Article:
Evolution Of Fish Antifreeze Gene Sheds Light On Climate History

April 14, 1997

New research shows that fish in the Antarctic and Arctic oceans, at opposite ends of the earth, independently evolved nearly identical antifreeze glycoproteins.

Studies by biologists have pinpointed the parent of the Antarctic antifreeze gene: a digestive enzyme called trypsinogen. The researchers also suggest that the gene arose five to 14 million years ago, providing a new line of evidence to confirm when the Southern Ocean froze.

Two papers in the April 15, 1997 issue of the National Academy of Sciences' Proceedings describe a rare, direct link between the evolution of a protein, the diversification of an animal and environmental change. The authors, supported by National Science Foundation (NSF) grants, are Liangbiao Chen, Arthur DeVries, and Chi-Hing C. Cheng, all from the University of Illinois.

Millions of years ago, fish in both northern and southern polar waters adapted to a cooling climate by evolving antifreeze proteins that kept them from freezing in frigid oceans, and let them exploit new ecological niches. The new research traces for the first time the genetic process by which a novel protein evolved to enable this adaptation.

The researchers show that the gene for antifreeze glycoprotein (AFGP), found in the Antarctic family of notothenioid fishes, evolved in a unique way: arising "whole cloth" from trypsinogen, an enzyme produced by the pancreas. New genes are usually created through recycling of existing protein genes.

"This is the first clear example of how an old protein gene spawned a gene for an entirely new protein with a new function," said Cheng. It is also one of very few newly-minted genes whose evolution can be so clearly traced.

"Demonstrations of this sort at the molecular level are rare and noteworthy," write John Logsdon and W. Ford Doolittle in a commentary on the paper.

The AFGP gene differs very little from its parent -- only 4 percent to 7 percent in the inherited gene segments -- so in evolutionary terms, its molecular clock began ticking quite recently. Segments at both ends of the gene are nearly identical to the parent trypsinogen gene. Applying the known rate at which DNA evolves in salmon mitochondria to the amount the AFGP gene has diverged from trypsinogen, the authors have pegged the gene's origin at five to 14 million years ago, close in time to the estimated freezing of the Antarctic Ocean. The freezing date was deduced independently, through studies of changing temperature as recorded in plankton in ocean sediments.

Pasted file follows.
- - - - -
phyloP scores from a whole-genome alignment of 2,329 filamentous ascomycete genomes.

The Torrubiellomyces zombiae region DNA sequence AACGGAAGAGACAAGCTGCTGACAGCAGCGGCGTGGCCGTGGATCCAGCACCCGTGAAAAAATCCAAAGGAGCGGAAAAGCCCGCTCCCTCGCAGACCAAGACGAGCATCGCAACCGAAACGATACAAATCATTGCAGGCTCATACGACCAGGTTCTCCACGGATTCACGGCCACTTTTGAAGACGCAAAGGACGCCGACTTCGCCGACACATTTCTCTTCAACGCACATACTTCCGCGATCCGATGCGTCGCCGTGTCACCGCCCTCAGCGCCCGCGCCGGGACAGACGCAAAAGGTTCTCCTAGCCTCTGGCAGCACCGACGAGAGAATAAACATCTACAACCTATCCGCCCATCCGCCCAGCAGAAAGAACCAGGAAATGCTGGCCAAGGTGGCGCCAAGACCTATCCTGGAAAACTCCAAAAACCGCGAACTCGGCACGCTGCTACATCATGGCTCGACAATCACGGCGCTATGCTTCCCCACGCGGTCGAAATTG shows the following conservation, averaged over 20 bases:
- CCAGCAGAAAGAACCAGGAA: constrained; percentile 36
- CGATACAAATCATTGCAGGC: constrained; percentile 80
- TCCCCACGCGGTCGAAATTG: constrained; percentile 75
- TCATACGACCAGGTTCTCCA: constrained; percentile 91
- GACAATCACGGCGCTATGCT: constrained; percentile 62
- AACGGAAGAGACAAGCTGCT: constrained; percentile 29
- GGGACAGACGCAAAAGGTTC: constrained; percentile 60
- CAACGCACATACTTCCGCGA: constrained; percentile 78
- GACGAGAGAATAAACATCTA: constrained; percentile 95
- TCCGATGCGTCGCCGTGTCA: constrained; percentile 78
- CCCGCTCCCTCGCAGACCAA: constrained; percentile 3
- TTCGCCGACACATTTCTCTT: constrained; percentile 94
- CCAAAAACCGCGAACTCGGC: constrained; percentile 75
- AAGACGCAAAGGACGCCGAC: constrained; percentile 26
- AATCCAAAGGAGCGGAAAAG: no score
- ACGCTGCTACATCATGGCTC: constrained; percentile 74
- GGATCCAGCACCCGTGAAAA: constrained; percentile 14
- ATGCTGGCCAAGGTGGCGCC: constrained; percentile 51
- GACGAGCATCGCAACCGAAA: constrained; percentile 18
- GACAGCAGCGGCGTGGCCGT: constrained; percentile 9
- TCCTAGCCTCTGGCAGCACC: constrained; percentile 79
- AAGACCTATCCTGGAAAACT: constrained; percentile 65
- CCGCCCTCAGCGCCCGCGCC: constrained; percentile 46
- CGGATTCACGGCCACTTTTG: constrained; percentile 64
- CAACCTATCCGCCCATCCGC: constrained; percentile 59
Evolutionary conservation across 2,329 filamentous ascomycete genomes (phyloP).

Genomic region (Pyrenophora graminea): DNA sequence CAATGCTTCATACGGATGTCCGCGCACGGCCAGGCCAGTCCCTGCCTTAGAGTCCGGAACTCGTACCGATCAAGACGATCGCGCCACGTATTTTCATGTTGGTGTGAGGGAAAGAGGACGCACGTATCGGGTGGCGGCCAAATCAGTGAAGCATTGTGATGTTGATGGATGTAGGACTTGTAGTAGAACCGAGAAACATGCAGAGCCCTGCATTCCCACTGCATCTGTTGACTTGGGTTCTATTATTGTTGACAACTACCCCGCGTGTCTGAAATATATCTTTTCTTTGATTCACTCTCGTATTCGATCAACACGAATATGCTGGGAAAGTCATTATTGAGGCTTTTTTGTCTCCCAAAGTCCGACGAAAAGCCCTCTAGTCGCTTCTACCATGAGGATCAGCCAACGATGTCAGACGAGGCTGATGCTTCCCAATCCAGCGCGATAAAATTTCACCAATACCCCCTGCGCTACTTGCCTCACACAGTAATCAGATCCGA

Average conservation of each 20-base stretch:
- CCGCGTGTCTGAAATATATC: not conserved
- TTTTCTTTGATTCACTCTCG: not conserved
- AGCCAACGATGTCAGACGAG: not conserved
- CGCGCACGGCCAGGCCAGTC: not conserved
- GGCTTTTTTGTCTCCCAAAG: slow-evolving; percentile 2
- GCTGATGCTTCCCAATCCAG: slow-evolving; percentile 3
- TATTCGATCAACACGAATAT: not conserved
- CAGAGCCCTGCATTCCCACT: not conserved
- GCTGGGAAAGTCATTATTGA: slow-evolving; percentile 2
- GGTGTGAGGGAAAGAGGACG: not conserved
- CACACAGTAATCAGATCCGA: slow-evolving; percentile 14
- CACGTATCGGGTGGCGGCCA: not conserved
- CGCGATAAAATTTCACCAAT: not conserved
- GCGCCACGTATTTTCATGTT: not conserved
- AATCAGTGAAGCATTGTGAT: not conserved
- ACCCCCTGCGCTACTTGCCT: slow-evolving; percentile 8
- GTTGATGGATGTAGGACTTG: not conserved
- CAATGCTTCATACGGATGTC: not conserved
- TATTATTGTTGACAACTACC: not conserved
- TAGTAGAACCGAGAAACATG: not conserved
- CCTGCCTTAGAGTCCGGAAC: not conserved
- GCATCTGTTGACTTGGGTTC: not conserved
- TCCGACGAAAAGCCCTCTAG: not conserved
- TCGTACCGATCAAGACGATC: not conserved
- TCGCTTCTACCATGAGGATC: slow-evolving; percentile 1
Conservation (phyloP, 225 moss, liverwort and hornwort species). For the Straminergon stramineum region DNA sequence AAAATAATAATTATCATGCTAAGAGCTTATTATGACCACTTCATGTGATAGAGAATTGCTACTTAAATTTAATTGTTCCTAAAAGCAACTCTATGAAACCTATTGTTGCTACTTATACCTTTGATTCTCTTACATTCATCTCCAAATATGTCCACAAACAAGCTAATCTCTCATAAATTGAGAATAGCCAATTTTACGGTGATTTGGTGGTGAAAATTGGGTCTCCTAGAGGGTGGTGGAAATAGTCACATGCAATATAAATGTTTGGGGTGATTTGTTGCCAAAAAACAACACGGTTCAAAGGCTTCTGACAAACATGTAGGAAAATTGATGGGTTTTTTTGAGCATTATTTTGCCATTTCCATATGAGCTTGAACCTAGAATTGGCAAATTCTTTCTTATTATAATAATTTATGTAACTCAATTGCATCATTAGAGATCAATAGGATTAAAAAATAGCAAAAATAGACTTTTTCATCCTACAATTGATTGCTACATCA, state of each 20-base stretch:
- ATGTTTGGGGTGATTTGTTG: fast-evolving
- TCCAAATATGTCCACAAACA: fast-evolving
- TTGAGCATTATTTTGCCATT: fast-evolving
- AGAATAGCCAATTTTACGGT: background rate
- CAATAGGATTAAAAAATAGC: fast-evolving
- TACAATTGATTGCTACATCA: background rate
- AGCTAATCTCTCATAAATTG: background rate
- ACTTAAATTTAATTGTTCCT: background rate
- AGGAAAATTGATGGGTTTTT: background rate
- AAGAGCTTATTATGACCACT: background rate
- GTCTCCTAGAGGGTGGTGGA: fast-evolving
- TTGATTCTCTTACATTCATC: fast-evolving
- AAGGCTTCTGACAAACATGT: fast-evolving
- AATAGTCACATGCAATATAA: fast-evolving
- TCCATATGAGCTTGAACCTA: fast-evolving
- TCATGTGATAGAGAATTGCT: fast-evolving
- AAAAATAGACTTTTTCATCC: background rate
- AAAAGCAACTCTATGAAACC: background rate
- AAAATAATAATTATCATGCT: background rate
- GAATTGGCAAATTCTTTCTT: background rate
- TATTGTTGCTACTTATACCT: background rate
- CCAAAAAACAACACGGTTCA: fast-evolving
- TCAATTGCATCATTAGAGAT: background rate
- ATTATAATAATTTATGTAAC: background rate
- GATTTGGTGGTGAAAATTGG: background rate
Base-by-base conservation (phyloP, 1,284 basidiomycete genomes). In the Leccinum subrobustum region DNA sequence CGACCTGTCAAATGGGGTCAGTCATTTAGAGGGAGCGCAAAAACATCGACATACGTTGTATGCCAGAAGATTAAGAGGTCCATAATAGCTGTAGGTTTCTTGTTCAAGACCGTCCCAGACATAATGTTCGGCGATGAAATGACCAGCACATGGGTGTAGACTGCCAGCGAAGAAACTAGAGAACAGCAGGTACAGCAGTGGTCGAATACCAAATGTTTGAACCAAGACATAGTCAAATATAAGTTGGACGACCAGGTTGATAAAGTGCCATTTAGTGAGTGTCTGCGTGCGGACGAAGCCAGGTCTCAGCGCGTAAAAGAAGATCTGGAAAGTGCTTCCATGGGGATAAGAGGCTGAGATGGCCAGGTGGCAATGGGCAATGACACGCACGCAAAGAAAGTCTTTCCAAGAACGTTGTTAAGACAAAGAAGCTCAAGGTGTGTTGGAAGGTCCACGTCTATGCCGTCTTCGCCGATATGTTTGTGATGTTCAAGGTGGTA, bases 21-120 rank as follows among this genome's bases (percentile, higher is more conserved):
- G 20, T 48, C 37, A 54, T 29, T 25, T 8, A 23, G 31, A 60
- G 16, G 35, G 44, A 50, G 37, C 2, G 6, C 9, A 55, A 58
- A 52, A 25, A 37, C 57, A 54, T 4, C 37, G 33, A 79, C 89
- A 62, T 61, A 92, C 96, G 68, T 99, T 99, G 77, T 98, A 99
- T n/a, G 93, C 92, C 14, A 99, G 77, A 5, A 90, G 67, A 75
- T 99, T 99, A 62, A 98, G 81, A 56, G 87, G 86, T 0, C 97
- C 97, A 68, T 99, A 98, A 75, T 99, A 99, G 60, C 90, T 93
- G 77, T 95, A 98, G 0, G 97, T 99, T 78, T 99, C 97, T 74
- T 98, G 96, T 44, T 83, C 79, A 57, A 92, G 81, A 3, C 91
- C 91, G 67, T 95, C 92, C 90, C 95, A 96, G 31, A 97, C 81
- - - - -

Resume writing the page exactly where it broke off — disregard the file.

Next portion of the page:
Some biologists had argued that Arctic cod, which produce very similar AFGPs, evolved from the same stock as the Antarctic fish. But DeVries, who discovered the first antifreeze gene in Antarctic fish thirty years ago, says the new molecular evidence shows that the two polar fishes, the Arctic cod and the Antarctic notothenioid, developed their antifreeze genes separately. By sequencing and analyzing -- essentially working out the architecture -- of the Arctic AFGP gene, the authors show that it does not resemble the gene for trypsinogen, and differs from its southern counterpart in gene structure and coding sequences as well.

The similar AFGPs in two unrelated fishes exemplify convergent evolution -- the development of a similar protein from different parents under similar environmental pressure.

The notothenioid family now dominates Antarctica's continental shelf, comprising more than half of the species and 95% of the biomass, or weight, of fish there. The fish arose in the deep ocean, but underwent a burst of evolutionary radiation into different ecological niches as the Southern Ocean cooled. In an evolutionary pattern akin to Darwin's finches, they are the only example of an oceanic fish to show this adaptive radiation. The antifreeze protein was evidently a key mechanism that let them colonize different depths of water.


National Science Foundation

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